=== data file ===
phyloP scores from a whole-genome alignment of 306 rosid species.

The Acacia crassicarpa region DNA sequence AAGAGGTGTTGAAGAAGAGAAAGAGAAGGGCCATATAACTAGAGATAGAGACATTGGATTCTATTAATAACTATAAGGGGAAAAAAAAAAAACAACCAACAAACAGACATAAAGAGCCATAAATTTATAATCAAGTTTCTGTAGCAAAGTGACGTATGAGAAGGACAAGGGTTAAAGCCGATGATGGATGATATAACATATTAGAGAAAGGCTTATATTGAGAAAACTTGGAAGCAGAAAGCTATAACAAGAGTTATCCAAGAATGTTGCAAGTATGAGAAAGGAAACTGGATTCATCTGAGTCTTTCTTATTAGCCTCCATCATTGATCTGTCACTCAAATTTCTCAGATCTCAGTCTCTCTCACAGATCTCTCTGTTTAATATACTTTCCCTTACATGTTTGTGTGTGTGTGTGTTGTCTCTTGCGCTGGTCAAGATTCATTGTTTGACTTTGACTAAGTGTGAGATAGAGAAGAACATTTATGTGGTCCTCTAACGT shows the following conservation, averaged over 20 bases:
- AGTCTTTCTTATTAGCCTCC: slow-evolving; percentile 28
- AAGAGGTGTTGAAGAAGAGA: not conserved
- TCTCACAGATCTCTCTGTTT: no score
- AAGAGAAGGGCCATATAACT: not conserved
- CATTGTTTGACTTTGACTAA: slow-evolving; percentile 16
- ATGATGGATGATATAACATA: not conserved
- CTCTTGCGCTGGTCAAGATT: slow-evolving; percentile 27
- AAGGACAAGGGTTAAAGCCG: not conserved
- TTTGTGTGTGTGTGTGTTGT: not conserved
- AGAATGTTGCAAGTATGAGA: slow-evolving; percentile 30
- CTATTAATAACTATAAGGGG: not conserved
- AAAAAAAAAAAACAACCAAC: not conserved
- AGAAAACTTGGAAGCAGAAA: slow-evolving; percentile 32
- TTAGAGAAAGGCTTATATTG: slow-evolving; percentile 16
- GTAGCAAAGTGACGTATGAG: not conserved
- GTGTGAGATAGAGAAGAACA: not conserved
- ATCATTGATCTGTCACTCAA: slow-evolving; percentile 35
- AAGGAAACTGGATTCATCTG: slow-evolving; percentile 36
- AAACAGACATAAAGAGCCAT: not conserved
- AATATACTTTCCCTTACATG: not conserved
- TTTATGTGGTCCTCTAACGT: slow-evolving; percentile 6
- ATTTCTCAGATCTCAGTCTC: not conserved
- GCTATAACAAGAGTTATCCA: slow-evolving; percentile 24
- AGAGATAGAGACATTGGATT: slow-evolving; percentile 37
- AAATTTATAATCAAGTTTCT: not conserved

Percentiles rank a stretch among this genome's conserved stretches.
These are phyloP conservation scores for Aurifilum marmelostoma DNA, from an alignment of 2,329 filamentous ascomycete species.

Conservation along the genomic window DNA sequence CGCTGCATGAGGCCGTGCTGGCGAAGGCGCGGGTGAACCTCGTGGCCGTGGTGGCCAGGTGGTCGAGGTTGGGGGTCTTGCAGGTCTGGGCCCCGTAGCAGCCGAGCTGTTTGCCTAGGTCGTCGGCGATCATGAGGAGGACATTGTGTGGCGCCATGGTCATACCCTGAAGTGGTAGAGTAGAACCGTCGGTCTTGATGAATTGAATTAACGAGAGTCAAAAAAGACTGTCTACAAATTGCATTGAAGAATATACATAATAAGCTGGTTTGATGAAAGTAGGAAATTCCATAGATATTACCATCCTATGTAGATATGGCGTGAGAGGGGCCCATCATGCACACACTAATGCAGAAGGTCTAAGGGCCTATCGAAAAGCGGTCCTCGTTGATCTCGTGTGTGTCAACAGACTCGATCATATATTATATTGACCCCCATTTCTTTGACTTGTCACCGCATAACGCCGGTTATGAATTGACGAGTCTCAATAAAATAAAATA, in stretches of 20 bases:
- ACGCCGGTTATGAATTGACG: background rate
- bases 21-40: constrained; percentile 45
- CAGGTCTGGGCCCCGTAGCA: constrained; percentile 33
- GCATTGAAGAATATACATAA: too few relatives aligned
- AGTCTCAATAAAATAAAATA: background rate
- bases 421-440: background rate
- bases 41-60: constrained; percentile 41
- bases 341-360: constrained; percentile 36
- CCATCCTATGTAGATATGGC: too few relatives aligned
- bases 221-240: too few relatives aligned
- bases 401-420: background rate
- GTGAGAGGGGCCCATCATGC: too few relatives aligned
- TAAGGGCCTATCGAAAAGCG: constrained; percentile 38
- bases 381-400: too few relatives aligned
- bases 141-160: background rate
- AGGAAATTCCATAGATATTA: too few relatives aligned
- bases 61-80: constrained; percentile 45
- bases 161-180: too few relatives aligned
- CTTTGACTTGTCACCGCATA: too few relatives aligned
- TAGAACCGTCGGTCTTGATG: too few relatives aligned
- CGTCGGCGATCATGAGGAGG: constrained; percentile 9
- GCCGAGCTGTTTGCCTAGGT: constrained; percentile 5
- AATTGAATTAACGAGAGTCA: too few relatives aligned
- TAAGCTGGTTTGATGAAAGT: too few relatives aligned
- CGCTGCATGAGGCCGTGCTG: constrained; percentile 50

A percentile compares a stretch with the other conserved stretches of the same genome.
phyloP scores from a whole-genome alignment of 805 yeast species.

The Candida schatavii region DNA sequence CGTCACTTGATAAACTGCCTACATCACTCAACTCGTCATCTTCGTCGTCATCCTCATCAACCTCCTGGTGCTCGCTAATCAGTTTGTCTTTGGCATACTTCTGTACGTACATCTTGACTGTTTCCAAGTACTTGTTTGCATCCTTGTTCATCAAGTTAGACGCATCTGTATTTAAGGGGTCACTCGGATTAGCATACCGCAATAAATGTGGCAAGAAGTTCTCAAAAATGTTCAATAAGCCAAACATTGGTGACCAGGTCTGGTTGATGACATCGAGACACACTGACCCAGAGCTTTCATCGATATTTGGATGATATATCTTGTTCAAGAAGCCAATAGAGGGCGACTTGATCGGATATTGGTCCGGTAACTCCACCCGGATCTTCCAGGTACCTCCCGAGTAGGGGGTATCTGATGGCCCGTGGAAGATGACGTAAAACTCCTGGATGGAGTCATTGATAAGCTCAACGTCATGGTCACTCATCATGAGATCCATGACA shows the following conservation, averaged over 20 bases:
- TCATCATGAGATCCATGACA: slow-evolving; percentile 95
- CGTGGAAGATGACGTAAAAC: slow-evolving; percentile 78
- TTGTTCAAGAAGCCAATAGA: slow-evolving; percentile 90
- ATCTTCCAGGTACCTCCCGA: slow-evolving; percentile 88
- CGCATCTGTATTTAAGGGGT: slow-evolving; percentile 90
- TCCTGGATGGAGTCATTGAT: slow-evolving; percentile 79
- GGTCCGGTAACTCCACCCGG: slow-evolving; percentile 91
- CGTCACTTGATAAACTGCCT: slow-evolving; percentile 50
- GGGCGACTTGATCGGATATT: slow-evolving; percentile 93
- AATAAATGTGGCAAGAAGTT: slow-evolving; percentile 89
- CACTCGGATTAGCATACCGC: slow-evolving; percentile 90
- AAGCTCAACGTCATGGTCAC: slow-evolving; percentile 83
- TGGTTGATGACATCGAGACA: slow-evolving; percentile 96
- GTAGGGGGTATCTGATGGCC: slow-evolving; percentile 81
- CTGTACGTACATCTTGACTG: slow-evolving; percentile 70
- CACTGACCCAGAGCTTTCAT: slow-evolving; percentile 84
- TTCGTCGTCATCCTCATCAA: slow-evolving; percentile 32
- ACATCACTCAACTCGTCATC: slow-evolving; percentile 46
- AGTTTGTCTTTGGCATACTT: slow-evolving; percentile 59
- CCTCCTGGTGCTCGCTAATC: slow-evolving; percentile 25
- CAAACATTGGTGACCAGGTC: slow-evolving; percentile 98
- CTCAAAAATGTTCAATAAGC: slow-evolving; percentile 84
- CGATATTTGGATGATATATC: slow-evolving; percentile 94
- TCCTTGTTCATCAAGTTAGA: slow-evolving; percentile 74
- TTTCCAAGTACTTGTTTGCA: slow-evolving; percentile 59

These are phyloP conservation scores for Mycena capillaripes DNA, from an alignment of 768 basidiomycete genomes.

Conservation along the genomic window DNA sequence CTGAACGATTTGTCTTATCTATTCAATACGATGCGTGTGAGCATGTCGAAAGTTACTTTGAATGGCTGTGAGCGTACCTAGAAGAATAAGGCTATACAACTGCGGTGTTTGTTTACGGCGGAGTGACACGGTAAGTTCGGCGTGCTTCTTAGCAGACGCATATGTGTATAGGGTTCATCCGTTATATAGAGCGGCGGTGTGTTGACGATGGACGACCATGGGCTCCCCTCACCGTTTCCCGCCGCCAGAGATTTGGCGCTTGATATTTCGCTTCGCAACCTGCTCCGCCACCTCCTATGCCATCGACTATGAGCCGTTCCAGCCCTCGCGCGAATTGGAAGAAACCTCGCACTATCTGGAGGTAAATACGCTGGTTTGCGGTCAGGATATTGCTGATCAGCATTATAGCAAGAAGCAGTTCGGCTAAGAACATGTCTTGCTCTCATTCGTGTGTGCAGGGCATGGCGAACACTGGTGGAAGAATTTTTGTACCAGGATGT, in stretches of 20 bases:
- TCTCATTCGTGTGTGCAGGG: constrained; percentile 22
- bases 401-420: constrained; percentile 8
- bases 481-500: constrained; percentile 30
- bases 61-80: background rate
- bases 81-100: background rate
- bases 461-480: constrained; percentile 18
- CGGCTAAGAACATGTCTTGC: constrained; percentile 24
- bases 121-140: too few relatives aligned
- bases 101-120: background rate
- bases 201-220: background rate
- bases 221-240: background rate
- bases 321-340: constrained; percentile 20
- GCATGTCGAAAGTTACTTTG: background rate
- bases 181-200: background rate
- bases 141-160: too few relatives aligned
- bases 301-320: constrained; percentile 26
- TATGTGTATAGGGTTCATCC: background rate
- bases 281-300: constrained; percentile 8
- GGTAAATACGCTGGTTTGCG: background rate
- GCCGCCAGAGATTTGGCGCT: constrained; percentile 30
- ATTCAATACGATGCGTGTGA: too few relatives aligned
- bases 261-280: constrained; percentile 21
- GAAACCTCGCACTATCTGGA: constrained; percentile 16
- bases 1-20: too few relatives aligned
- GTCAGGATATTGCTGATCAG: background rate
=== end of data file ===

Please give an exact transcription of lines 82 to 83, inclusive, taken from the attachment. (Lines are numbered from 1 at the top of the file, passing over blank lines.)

- TCCTTGTTCATCAAGTTAGA: slow-evolving; percentile 74
- TTTCCAAGTACTTGTTTGCA: slow-evolving; percentile 59